An 18-year-old boy found out he had testicular cancer in one of the most unusual ways possible – from a pregnancy test.
Shortly after finishing his exams, Bryan Geldard of Cambridgeshire, England began experiencing pain in his side. He visited his local doctor, and he was assured that it was just “muscle soreness” from too much exercising.
A return visit to the doctors in August, however, led to the discovery of a lump. After performing an ultrasound, Geldard’s doctors were able to determine that the lump was malignant and that his cancer had already spread to his lungs.
The only problem was that the doctors couldn’t figure out what type of cancer Geldard was actually dealing with. He told The Daily Telegraph:
“Could have had four or five different types. The doctor kept saying things but it wasn’t really going in. I left the room and fainted – I think it was the fear of the unknown.”
He was transferred to the Teenage Cancer Trust unit at a hospital in Cambridge, which requested that he provide a urine sample for a pregnancy test. In a bizarre twist, the test came back positive.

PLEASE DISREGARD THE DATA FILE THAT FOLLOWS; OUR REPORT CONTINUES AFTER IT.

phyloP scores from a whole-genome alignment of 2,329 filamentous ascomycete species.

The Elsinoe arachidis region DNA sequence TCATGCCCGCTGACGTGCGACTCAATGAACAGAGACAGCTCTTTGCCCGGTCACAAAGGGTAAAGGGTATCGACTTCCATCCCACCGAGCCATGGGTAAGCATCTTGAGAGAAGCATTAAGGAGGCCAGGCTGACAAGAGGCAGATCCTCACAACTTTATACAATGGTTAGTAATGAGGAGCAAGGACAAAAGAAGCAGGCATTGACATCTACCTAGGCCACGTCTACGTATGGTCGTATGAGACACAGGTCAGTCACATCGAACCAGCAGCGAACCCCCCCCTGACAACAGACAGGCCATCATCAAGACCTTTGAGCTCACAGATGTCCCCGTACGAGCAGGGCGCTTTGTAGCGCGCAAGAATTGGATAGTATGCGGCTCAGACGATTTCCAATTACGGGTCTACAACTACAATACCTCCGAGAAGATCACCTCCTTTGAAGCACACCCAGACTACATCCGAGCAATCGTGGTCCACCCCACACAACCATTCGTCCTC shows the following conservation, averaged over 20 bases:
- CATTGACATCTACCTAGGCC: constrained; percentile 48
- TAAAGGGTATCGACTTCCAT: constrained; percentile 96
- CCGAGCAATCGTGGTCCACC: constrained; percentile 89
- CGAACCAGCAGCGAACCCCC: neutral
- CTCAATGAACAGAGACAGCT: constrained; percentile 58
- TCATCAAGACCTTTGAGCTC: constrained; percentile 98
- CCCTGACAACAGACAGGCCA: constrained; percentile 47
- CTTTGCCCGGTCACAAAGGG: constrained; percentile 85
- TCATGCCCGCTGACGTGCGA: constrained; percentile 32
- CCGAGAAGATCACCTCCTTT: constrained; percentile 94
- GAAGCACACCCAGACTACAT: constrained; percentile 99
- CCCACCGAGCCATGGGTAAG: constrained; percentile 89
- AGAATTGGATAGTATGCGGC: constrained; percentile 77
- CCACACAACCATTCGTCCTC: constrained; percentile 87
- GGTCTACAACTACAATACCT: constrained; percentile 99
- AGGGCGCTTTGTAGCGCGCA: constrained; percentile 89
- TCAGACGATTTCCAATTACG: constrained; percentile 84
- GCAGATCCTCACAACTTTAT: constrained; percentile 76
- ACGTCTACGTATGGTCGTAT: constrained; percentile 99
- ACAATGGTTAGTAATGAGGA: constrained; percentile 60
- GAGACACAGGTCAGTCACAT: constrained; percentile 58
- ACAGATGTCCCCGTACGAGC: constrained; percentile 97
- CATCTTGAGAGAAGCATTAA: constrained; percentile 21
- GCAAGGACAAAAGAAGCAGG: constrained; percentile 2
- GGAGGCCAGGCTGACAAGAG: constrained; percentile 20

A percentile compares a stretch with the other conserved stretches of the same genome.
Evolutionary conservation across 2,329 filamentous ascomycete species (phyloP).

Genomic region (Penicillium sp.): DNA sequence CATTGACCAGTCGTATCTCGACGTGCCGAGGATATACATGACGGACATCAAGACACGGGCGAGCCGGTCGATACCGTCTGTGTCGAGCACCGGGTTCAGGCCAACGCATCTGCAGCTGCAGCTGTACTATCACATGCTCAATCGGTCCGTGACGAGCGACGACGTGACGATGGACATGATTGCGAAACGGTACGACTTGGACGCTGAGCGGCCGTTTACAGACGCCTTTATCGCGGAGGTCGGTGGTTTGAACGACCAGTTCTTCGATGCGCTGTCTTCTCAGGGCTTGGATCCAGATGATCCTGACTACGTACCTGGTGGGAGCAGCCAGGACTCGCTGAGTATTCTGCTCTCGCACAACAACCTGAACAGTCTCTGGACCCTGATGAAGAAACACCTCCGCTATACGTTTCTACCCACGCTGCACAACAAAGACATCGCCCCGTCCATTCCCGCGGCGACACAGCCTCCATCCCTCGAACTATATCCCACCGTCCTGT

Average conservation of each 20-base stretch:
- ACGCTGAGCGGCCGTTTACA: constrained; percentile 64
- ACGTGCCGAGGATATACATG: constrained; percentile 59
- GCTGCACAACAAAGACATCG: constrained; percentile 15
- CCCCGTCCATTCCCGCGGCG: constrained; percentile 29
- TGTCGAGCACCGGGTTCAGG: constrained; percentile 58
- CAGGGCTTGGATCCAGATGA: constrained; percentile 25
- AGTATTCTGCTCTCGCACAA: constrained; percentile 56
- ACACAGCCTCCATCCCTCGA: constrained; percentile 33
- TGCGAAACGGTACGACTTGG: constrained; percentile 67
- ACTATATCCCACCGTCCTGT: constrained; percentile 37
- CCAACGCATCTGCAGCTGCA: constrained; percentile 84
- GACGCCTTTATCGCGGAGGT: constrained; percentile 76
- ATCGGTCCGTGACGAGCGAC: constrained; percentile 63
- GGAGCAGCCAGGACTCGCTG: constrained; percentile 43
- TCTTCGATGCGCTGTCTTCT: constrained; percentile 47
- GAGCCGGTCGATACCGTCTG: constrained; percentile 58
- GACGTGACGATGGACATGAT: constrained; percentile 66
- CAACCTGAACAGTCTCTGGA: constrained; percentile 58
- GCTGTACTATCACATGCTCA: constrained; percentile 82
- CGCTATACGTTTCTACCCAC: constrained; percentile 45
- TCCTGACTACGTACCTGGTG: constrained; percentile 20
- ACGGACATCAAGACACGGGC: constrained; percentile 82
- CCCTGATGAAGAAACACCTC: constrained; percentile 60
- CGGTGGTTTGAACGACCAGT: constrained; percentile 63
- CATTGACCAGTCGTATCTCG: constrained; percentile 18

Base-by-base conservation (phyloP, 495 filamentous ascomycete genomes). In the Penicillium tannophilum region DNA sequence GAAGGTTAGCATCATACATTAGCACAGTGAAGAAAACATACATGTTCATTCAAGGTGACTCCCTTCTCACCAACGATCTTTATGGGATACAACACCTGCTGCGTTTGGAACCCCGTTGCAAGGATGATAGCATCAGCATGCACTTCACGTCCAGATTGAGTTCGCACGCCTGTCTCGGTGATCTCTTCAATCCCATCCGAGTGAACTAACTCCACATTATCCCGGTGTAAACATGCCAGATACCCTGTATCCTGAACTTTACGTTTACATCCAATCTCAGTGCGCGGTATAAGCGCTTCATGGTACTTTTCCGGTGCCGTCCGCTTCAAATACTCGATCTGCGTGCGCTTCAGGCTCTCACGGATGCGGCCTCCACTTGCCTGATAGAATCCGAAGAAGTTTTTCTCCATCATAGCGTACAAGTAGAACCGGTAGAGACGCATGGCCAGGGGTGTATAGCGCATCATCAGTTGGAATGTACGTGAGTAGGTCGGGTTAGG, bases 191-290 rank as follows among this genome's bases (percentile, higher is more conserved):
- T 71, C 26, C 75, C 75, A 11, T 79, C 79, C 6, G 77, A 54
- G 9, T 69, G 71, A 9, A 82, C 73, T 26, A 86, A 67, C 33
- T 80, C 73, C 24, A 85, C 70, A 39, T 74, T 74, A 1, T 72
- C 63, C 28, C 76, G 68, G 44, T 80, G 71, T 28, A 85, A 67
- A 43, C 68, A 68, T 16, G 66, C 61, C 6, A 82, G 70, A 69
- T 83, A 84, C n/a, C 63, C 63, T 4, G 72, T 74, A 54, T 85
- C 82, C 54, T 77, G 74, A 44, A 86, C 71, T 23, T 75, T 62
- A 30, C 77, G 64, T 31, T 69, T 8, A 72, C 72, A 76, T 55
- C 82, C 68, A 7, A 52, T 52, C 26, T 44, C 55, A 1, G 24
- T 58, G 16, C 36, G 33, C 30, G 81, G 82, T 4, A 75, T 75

A spokeswoman for the Trust told the Telegraph that a pregnancy test can be used to diagnose, or rule out, testicular cancer, because the disease produces the same hCG hormone that is produced by a developing placenta:
“It is relatively unknown as patients don’t really talk about it, she said. If the test results in a cancer diagnosis then obviously, it becomes irrelevant in the grand scheme of things, and if it is negative, it just means that further tests are needed.”
Geldard was ultimately diagnosed with stage four testicular cancer, which had spread to his abdomen and lungs. He went through several rounds of chemo, as well as surgery to remove the growth in his abdomen, the lymphatic system behind his stomach and a testicle.
In January, tests revealed that he was officially in remission:
“It was a really strange feeling to be told I was ok again – you’re just sort of expected to go back to the normal, but my mindset has completely changed, he said. Before all this happened you think your life is pretty much guaranteed until you’re about 85 but it gave me the realisation of my own mortality – I sort of had an early midlife crisis.”
He has since decided to focus his efforts to raising awareness about testicular cancer. “Cancer is no longer a death sentence and I would like to spread that message,” he told the Telegraph.
Geldard is an ambassador for the Trust, and is also in the process of writing a stand up comedy routine which he plans to perform at local schools to help educate students about the disease.
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